Begin Speech: Like everyone here, there have been numerous experiences that have made me who I am today. One experience has particularly shaped me as a person. Most of us are relatively young and have not had the chance to start a family of our own yet. I have always dreamed of having children and last year, my dream should have came true. Unfortunately, my hopes for a family came crashing to a halt on a late night in February. I was 21 years old when I gave birth to a beautiful stillborn baby girl.
The death of my daughter made me realize many things about life. It had never before occurred to me that a baby wouldn’t make it, much less nearly kill me in the process. After a 12 hour delivery I heard the words no parent ever wants to hear, “your baby is gone.” After her death, I doubted it would be possible to ever be happy again. According to the National Association of Social Workers, the mother of a stillborn will usually have a long grieving process that many people aren’t able to understand, I know this was the case in my life.
I spent a lot of time grieving my loss, a loss so many people in my life did not understand. Over the next months, my social worker and doctors worked with my husband to understand what had happened, the grieving process, and what to expect next. I did research on stillbirth and eventually began to stop blaming myself as I had been. I believe that Samantha’s death and my healing process are what made me who I am today.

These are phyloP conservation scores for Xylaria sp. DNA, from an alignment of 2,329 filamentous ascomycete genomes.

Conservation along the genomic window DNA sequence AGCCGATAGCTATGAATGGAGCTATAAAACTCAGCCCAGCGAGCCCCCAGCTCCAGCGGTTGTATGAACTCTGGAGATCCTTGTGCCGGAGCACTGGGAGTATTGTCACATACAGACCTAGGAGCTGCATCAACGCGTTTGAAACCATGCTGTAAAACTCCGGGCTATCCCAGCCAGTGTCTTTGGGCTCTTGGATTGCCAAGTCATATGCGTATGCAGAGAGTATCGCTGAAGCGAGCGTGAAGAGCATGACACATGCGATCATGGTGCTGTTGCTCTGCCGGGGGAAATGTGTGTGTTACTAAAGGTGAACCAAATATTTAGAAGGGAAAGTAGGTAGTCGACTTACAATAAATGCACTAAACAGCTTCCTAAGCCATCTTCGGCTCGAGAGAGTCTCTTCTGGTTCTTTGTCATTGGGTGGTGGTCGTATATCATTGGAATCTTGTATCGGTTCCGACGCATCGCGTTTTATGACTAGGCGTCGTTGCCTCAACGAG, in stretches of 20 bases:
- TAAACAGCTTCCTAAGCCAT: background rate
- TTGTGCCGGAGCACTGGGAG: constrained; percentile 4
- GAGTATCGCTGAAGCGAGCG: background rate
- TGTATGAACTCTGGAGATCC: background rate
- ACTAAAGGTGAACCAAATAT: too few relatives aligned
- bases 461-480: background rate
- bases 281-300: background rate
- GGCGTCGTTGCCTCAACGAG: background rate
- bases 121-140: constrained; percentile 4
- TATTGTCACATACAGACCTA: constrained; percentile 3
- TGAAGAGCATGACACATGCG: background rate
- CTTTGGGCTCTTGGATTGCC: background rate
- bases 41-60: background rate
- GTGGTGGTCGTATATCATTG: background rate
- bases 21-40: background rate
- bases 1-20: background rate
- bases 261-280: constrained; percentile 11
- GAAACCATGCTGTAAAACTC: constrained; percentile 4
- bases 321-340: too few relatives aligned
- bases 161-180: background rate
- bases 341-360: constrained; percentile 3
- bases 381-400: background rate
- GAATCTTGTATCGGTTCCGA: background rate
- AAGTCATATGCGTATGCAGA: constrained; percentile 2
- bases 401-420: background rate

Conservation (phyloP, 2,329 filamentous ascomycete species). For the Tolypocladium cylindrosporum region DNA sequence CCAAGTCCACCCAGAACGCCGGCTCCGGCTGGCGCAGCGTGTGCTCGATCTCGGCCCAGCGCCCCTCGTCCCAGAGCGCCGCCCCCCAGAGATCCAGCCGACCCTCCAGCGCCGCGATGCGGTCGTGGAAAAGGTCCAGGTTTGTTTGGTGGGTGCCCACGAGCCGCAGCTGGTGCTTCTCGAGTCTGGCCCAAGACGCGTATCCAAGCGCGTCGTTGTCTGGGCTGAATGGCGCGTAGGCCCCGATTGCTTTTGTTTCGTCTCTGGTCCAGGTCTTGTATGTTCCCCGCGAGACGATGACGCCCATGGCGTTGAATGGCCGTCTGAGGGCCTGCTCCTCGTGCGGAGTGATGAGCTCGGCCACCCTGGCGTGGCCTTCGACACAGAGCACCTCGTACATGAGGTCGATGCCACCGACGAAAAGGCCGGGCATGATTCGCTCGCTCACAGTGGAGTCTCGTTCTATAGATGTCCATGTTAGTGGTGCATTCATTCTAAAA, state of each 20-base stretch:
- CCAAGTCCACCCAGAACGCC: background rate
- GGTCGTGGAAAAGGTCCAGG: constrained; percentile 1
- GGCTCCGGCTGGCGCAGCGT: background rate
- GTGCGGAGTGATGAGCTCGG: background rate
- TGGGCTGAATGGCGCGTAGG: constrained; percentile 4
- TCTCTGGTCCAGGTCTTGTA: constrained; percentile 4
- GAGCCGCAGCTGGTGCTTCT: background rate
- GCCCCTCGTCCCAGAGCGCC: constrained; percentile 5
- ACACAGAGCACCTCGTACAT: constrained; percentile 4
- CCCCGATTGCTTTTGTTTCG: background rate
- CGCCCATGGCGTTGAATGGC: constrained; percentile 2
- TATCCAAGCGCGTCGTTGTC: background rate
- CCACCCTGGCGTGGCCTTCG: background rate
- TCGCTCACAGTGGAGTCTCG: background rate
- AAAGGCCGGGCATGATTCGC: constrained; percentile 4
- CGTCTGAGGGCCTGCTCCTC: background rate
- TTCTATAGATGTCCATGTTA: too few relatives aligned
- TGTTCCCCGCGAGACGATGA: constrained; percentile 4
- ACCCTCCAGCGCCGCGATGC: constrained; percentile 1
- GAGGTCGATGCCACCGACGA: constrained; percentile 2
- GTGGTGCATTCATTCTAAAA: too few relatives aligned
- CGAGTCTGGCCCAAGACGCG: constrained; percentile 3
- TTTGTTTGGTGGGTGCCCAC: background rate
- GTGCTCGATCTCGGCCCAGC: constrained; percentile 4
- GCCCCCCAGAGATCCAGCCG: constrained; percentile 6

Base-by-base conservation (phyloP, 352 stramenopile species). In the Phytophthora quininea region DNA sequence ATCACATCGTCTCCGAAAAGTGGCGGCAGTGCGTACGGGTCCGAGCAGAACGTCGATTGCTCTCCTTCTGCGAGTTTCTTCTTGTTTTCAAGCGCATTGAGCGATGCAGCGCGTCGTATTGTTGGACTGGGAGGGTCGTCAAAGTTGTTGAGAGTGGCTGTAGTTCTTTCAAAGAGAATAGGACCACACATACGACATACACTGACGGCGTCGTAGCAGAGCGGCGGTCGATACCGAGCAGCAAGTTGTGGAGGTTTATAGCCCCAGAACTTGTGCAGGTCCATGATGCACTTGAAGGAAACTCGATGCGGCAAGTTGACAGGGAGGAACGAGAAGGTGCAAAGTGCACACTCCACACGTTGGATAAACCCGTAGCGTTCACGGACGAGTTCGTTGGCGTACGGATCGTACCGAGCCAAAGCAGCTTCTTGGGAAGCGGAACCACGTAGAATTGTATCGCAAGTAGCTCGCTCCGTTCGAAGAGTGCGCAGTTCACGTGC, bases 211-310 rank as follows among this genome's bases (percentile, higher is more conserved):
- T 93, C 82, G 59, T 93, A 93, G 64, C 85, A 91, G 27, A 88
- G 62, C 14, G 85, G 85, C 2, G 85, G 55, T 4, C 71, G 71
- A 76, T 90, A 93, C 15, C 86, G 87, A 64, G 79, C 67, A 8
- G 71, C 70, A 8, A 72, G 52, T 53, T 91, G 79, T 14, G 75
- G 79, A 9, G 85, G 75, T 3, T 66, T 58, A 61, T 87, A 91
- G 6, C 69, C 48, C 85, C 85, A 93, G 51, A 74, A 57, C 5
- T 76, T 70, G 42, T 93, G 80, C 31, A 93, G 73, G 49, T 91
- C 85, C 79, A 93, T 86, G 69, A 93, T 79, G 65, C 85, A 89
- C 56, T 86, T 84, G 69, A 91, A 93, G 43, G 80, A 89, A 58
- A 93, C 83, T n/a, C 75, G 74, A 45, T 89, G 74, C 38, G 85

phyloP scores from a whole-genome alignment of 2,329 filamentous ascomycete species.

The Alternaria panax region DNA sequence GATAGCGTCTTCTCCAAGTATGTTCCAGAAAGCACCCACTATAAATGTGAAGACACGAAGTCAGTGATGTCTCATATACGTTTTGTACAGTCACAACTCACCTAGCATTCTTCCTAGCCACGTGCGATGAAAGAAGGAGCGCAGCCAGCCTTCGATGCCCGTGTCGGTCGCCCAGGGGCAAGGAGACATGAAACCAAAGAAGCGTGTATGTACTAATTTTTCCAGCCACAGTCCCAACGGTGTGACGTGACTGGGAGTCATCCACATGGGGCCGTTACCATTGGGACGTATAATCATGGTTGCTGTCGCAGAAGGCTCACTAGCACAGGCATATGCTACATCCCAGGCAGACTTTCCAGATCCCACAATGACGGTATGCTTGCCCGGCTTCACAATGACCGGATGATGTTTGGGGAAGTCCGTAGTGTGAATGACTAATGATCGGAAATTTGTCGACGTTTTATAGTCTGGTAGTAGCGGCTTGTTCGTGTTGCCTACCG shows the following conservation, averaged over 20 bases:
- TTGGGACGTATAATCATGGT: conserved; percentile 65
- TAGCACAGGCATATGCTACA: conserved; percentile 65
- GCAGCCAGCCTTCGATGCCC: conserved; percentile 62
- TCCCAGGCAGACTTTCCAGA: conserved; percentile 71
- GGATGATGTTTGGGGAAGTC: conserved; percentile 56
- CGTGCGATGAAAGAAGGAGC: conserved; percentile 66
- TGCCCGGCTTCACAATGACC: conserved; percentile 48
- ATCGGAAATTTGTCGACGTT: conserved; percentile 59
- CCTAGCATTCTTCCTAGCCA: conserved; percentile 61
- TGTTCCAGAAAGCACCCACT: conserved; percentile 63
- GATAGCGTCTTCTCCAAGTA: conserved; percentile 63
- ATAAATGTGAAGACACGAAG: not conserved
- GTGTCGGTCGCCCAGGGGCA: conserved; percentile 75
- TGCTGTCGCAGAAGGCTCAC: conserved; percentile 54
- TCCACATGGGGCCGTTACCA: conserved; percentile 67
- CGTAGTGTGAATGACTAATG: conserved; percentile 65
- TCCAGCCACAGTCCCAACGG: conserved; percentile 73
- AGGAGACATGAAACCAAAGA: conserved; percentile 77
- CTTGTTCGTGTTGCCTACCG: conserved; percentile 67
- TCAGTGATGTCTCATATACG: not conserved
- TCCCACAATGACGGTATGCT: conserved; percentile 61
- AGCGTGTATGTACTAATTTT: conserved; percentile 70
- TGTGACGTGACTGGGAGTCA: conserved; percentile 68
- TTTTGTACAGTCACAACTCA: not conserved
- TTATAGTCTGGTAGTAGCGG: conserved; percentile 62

Losing my daughter so suddenly taught me many things; she helped me to realize that life is short, not to take things for granted and to appreciate my family with all that I have. Samantha taught me that good health cannot be taken for granted. I almost physically died after having her, spent two months in and out of the ICU, spent another year physically healing and then still worked to heal emotionally. Being so close to death has given me a deeper meaning to life, I find that I care more for people in general.
My next children will be special to me, of course, but I will never have another biological child. My future children will not replace her memory, but we will honor the memory of Samantha Grace. My husband and I have somehow found the strength to carry on with our lives and have a new hope for a family in our future. While my “first” family will always be special, I have and will continue to grow from everything that has occurred and feel that I am, in the end, a better person, because of my daughter.
Just the other day I was unpacking my office, we’ve been remodeling, unpacking and moving things for such a very long time now, it seems like forever! I picked up a box labeled “office” and immediately knew that this box would be a tough one to unpack, yet it had to be done, I couldn’t simply leave her things packed away.
Just a girl, a wife, angel mother and friend... An infant loss parent, post menopausal 20 something year old and brain surgery survivor...I've been through alot and have a lot to share!
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